Thursday, April 29

Soft Clarity

Today: pine, yuzu, and a touch of neroli.

Friday, April 23

Exotic & Medicinal

Yesterday's blend: lavender, cardamom, patchouli, lime, rose. A great combination of exotic/sensual and medicinal. However the lime was somewhat overpowering, though I used little; I'll have to use even less. Or it could be replaced with yuzu.

How do you think the capacity for religious belief evolved?

What an extremely interesting question! I haven't thought about this in depth yet, so this gives me the chance; however I have gotten indignant upon hearing stupid theories on this matter while watching cavemen documentaries. (I went through a prehistoric phase last month.) Obviously, there are no longer any ape men we can study. A better understanding of the emotional and intellectual range of animals would provide clearer knowledge about where we come from on this point, and make it more feasible to guess what the path must have been from there to here, but we don't have that; instead it's commonly assumed that our inner worlds developed from nothing, but we have no idea to what degree that is or isn't true, and personally I find it unlikely that it is absolutely the case. Further, we don't even know very much about prehistoric humans that were biologically about the same as us; I assume that these 'late prehistoric' people would have been very similar to to more recent 'primitive' peoples, and the small amount of physical evidence suggests that similarity, but again it's basically a guess.

So given all that... I would guess that religious belief and practices developed as a way of organizing and working with knowledge, as human knowledge grew ever further beyond the bounds of simple perception (which is a more commonly understood aspect of our evolution). A successful prehistoric human, particularly at times of survival stress, would have had to have phenomenal skills and knowledge in order to compensate for impractical human bodies... not only for social groups, but also for travel, hunting, coping with weather, extracting greater nutrition from food, and medicine. Today we have schools, textbooks, and specialists; in those days an anthropomorphic, emotionally compelling framework made all that knowledge more available and navigable. Of course it was not merely distant unchangeable knowledge for distant unchangeable phenomena, religion also provided a perceived or real point of contact through which nonphysical power could be used, or through which further knowledge could be discovered and developed. While a very different species might have come up with a very different organizing method, ours was based on our emotional and intuitive impulses, also strong forces in our pre-human evolution, as it was moving towards an ever greater degree of cooperation and orientation towards others. It's not surprising that what we know (or assume) of our early religions is so similar to the world of dreams that's constantly with us, and also provides our most constant window to exceptional and rationally inaccessible knowledge. But then animals also seem to dream; so you might say that religiosity would have begun whenever humans developed sufficient intellectual capacity to remember our dreams, reflect on them, and travel in that world as they traveled in this one; then religion would have furthered our ability to use our intellectual capacity.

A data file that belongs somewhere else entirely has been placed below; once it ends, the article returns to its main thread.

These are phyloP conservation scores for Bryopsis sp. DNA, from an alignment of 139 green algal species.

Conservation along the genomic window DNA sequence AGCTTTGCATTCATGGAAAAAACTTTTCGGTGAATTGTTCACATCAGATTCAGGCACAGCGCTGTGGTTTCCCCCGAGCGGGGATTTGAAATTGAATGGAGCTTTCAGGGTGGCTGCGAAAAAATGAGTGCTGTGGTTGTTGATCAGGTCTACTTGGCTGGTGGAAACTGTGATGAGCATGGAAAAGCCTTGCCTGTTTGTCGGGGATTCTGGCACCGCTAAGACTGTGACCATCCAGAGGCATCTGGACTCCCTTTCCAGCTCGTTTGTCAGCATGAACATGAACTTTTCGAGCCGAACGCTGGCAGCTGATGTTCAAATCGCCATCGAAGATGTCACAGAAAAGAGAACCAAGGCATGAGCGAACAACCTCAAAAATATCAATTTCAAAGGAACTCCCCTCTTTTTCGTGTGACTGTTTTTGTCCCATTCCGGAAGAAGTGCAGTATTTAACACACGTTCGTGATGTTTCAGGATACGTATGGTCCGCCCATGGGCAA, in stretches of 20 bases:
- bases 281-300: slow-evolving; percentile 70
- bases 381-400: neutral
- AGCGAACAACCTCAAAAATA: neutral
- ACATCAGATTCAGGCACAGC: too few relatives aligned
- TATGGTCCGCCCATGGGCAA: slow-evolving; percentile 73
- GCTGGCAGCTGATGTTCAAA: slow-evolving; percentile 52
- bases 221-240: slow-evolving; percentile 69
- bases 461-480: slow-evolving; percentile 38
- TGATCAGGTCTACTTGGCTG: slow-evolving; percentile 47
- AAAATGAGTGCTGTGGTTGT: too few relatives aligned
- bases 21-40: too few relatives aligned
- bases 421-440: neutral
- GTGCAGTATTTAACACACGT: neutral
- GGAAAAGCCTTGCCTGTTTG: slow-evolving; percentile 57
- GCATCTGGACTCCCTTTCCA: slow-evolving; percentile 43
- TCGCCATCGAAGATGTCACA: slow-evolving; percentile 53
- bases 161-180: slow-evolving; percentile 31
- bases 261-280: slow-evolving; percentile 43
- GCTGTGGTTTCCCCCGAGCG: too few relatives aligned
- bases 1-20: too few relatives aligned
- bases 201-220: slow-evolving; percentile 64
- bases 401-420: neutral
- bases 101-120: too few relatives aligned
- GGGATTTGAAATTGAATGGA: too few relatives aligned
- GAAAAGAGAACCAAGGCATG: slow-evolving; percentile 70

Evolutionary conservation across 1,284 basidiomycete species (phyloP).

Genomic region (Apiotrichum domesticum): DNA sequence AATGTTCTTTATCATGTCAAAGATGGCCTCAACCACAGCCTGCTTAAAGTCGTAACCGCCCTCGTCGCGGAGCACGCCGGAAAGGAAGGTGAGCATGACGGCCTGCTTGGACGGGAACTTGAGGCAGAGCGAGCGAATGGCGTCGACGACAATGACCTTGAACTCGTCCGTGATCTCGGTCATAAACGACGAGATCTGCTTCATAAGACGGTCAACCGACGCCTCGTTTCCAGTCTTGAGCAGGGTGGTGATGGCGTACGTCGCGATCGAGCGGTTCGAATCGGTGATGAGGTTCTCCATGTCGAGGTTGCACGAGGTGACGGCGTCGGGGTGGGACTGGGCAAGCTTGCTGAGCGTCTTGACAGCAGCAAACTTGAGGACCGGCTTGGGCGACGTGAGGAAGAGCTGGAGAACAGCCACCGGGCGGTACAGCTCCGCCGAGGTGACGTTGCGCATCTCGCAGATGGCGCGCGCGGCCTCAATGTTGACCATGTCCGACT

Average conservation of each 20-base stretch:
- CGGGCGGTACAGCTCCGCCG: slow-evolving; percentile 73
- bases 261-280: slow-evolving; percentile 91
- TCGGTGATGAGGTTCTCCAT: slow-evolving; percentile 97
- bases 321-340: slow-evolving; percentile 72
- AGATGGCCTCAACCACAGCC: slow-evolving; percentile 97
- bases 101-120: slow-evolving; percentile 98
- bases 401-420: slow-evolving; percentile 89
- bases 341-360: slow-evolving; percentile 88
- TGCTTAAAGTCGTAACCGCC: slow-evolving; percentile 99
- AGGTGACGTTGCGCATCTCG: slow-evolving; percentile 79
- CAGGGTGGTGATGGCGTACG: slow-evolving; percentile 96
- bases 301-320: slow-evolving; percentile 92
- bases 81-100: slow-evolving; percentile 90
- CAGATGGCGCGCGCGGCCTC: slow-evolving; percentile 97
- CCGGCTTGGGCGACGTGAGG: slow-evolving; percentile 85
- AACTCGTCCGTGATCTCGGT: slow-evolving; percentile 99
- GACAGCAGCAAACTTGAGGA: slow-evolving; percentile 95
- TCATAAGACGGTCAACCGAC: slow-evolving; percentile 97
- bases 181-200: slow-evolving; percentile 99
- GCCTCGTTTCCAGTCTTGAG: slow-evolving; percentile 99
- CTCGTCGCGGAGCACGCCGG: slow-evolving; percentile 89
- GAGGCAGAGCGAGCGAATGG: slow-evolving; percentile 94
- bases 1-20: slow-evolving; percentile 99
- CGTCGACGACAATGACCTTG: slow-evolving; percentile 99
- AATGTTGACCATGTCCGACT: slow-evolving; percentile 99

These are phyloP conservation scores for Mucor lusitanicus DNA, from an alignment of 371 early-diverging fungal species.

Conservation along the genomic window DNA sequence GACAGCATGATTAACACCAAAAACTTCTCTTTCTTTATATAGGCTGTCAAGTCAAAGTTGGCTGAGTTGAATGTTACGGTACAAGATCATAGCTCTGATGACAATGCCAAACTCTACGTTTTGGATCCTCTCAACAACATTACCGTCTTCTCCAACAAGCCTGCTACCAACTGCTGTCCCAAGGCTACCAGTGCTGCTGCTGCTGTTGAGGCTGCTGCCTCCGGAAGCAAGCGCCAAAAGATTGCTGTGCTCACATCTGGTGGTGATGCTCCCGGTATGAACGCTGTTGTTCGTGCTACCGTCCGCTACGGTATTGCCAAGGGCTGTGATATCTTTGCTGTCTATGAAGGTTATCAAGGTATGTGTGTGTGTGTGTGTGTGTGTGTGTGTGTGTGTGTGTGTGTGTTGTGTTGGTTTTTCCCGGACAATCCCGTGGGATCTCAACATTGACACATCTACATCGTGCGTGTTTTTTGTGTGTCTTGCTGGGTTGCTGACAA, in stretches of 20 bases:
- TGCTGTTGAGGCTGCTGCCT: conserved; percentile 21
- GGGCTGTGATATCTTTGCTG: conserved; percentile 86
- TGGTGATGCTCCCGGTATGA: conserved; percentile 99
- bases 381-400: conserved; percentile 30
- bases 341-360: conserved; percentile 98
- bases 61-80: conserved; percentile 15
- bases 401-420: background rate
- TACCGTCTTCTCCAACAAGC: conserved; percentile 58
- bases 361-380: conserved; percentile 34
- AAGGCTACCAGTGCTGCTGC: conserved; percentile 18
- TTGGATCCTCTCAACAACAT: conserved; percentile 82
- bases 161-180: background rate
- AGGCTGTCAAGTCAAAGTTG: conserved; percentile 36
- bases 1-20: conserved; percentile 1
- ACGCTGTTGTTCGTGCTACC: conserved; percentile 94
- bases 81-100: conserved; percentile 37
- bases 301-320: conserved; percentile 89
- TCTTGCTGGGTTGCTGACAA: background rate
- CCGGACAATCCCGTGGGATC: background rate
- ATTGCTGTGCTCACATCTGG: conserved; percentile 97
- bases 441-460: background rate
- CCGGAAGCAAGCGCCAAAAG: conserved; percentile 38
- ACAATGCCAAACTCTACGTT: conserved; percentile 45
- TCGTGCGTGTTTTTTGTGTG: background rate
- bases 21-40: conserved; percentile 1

Sunday, April 11

One Fine Wing

we together are
like a bird with one fine wing
no use flying

Saturday, April 10